If you follow Short of the Week somewhat regularly, you’re probably well aware of Blinky™, the 2012 acclaimed film about a boy and his HAL 9000-esque companion. On first gander, Paraphernalia may seem to be built from similar parts. Young, bratty kid? Check. Bulky cyborg sidekick with hidden intentions? Check. Impressive robot special effects? Yup. Got that too.
But, despite the similarities, I encourage you to invest 12 minutes of your time, for I can guarantee that Paraphernalia will take you to places you never expected. You may think you have a handle on this film’s intentions, but be assured, you don’t. This isn’t some sort of cautionary tale about self-aware robots overthrowing their human overlords—that age-old cinematic trope we’ve seen a gazillion times. Fortunately Paraphernalia develops into something much more, simply engaging you at first, but ultimately, emotionally moving you by its end.
The premise is easy enough to understand: young Atari Withers (seriously, if you don’t think that name is awesome, I doubt we can be friends), is constantly followed around by a robot companion. The big issue? His mechanical chaperon is kind of lame. It doesn’t have any guns. It moves sluggishly and doesn’t have any cool gizmos or flashy doohickeys. And, so Atari is stuck with the most boring robot ever—or so it seems.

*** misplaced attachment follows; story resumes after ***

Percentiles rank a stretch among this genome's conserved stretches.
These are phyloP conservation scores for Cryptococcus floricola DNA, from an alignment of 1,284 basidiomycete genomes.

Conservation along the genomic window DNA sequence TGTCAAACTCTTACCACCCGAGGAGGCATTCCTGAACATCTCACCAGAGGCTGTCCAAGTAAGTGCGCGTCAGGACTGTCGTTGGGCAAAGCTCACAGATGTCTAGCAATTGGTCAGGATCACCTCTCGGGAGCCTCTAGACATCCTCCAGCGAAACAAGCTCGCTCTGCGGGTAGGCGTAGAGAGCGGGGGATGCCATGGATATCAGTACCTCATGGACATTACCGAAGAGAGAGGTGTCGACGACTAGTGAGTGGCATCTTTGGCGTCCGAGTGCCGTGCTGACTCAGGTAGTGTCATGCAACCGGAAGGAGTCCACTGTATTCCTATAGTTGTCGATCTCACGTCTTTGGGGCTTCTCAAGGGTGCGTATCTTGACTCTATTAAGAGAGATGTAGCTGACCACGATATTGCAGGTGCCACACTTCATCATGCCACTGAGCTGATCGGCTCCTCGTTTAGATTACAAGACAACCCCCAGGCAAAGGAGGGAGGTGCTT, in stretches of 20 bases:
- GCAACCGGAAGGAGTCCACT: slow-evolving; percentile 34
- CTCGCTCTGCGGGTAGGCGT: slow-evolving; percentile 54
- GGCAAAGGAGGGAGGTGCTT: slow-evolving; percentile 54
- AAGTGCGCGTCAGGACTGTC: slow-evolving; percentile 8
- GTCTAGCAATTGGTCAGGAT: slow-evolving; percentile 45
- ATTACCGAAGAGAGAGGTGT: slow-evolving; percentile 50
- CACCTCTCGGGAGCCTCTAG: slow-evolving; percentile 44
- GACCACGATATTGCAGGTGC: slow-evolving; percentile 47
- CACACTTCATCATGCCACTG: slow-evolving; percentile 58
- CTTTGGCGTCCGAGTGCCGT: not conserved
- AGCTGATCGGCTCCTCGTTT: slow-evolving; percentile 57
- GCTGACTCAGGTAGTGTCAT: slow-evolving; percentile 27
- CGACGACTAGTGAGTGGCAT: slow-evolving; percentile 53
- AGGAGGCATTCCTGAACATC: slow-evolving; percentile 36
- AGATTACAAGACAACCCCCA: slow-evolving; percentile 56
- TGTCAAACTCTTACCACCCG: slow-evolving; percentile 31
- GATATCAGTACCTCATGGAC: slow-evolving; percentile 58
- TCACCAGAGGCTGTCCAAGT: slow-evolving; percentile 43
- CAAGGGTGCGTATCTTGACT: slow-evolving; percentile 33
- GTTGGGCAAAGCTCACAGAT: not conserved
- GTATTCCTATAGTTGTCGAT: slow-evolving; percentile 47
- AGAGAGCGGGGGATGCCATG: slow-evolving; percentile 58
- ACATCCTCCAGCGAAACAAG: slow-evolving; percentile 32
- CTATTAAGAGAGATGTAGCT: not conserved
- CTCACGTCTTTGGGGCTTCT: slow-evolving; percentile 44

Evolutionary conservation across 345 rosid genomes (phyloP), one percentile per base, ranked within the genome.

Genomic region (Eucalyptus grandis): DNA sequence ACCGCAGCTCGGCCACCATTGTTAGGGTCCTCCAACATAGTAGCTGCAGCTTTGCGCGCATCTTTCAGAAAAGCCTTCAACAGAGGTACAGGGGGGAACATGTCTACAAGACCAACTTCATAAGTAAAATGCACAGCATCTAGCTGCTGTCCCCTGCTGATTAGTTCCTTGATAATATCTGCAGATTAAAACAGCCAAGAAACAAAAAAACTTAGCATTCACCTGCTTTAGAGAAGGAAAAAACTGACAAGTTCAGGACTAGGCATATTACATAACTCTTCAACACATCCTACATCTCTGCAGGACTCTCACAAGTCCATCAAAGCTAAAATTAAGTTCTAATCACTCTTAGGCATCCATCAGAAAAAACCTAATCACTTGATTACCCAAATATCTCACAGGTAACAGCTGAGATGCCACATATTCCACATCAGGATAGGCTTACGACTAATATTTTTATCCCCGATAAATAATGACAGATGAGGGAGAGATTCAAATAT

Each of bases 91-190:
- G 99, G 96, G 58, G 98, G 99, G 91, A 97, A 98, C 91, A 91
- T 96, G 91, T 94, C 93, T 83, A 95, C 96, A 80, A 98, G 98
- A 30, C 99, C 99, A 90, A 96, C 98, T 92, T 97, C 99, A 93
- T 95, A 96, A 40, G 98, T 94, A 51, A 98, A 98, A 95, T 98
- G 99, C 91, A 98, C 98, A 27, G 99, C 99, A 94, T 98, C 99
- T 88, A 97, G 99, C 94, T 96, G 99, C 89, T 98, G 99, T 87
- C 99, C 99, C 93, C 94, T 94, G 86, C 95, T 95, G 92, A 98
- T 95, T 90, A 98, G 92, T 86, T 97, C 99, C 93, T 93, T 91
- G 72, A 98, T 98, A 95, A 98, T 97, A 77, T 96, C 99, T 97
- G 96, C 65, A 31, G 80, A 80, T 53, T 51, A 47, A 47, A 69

From a character standpoint, the film does a lot of interesting things; at the start you mainly feel for the robot, not the human protagonist. Our clunky mechanical hero just wants to be of service to his master, yet, Atari constantly rails on him, continuously putting him down or treating him poorly. Why is Atari being such a little punk? Why does he hate such a benign, seemingly innocent presence? More importantly, why is he unable to shake its grasp? The robot is always there, and Atari’s rage grows.
Well, without spoiling too much, Atari has a reason to be angry. The film deftly handles its late narrative turn in way that makes you sympathize with both leads while also managing to provide a childlike perspective of the world—the result of imagination used as a tool to cope with life’s toughest challenges.
Winner of best drama at the prestigious LA Shorts Festival, Paraphernalia has already received a fair amount of accolades. For director John Williams, that seems par for the course. Beyond directing high profile music videos for Coldplay and Radiohead, his other shorts have received equally impressive acclaim. Now that Paraphernalia is online, we can only hope that short enthusiasts will provide Williams with the online viewership he most definitely deserves.